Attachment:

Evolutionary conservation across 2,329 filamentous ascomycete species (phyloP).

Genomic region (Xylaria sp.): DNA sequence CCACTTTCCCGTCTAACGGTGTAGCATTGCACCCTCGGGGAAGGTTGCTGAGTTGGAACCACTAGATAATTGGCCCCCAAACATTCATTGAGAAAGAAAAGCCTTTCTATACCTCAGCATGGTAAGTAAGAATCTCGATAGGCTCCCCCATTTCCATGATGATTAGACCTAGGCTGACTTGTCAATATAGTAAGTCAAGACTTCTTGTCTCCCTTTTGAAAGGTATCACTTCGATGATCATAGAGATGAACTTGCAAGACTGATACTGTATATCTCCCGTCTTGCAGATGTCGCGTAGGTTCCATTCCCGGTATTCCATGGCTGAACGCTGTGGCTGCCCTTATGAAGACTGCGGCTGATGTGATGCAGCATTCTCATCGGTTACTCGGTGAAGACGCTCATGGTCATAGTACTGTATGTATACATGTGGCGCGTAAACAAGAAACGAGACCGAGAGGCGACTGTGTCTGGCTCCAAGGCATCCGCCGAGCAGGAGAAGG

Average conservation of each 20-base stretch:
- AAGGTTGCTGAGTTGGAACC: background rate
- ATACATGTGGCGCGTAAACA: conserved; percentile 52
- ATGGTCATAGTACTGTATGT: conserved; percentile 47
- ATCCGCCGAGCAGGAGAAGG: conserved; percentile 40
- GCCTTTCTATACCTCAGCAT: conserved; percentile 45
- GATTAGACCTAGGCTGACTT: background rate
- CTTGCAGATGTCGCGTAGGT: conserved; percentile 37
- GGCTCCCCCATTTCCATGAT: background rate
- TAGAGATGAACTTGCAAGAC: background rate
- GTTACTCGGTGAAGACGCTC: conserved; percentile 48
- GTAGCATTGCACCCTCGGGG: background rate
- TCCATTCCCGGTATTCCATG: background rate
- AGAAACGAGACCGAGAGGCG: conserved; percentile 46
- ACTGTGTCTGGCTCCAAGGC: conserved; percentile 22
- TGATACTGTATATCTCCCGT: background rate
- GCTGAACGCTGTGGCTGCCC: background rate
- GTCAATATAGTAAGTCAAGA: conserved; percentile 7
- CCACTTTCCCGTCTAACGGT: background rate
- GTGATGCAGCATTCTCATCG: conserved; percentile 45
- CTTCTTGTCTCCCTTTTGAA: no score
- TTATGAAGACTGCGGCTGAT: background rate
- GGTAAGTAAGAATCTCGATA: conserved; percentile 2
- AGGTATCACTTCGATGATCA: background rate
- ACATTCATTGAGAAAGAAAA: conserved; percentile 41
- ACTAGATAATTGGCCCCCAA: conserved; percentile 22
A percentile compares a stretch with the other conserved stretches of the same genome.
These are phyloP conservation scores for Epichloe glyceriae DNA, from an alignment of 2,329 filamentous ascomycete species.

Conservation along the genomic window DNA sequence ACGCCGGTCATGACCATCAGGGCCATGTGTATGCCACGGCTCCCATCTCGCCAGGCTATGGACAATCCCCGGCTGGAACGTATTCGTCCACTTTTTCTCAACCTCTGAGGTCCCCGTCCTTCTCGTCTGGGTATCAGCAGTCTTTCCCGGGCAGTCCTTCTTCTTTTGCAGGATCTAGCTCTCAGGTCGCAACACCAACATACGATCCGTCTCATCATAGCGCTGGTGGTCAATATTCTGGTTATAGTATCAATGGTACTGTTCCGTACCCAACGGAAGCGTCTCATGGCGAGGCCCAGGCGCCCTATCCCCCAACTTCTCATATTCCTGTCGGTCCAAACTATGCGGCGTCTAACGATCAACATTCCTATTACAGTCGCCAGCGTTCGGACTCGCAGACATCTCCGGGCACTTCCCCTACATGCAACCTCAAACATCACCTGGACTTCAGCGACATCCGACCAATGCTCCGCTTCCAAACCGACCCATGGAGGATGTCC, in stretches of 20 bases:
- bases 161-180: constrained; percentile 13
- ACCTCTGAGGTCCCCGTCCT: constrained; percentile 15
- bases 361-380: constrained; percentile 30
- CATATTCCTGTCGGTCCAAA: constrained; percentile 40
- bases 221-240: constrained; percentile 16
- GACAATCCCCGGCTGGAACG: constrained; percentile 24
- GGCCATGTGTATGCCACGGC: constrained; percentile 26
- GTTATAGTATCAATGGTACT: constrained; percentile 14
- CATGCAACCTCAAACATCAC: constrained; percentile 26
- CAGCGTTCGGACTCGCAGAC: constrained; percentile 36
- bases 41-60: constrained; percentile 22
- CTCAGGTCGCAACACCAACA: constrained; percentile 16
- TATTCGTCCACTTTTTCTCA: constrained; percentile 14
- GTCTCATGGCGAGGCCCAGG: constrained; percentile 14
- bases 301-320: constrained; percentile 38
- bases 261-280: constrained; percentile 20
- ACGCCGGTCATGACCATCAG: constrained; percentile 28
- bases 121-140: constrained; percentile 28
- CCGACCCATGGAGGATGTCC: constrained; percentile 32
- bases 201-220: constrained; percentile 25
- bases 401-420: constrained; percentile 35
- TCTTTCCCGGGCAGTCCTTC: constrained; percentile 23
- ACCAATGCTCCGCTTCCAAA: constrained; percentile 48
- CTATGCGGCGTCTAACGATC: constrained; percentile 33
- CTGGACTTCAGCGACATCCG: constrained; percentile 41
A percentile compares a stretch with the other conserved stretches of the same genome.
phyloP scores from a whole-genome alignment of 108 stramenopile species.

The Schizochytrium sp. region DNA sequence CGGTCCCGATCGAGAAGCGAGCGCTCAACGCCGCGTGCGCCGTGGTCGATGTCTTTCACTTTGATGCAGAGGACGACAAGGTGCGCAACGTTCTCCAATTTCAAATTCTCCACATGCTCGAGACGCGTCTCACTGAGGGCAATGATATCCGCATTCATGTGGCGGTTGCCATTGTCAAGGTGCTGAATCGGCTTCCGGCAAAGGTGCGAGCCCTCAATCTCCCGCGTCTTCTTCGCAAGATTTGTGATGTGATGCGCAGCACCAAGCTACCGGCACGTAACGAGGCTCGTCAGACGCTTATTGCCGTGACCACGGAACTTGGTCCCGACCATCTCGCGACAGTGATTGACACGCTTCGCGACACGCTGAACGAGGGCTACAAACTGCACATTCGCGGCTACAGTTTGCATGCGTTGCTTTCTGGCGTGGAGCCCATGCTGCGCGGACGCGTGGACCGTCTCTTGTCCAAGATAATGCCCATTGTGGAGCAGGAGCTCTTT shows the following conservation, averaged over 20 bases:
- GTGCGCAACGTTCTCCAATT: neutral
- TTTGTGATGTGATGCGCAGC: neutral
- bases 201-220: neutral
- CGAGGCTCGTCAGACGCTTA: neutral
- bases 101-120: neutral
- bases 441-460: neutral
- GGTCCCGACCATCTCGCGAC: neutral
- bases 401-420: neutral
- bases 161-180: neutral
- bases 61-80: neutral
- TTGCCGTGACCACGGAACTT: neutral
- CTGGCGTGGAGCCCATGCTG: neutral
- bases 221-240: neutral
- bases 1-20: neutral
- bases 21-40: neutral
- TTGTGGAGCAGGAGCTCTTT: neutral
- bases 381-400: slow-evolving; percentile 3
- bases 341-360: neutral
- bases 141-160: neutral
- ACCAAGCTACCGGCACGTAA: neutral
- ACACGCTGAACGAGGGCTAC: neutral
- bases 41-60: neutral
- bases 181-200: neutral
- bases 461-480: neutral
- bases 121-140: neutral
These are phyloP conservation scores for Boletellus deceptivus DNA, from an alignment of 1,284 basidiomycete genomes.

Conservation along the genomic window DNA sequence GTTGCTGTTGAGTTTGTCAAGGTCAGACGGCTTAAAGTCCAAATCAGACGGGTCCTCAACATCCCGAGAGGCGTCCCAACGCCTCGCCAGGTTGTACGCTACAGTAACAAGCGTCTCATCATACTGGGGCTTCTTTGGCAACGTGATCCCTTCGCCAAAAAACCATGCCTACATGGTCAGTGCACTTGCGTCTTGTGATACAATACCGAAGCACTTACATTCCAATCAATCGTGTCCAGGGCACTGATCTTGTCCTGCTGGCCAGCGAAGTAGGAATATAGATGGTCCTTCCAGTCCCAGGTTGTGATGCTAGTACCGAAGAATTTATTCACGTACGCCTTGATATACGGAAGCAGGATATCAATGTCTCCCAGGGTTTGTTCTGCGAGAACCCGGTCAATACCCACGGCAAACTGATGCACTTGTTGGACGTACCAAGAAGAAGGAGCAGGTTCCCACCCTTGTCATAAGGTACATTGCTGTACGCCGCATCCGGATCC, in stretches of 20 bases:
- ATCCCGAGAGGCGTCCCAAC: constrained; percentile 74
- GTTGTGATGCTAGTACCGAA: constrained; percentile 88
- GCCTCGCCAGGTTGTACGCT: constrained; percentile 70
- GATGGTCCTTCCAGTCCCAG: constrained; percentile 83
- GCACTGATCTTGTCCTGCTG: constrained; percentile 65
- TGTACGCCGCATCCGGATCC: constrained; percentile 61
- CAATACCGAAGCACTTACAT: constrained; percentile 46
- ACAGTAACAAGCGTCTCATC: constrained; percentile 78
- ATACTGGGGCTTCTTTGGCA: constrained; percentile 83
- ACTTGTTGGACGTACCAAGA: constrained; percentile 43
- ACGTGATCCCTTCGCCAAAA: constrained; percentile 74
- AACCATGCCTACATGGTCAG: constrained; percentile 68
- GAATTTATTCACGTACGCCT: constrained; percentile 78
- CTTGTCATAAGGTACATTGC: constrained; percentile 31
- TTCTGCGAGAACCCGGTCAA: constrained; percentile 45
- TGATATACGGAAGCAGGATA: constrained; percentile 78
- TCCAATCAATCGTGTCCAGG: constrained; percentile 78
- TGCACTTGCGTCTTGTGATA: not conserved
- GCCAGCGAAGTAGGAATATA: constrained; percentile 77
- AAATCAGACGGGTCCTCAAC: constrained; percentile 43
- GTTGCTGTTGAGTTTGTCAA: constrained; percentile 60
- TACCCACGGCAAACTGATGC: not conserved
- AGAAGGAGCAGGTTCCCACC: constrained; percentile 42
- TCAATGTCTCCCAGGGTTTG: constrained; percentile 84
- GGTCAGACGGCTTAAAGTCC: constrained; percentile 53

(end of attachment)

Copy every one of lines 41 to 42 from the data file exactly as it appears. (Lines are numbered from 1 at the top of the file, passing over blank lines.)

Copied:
- CAGCGTTCGGACTCGCAGAC: constrained; percentile 36
- bases 41-60: constrained; percentile 22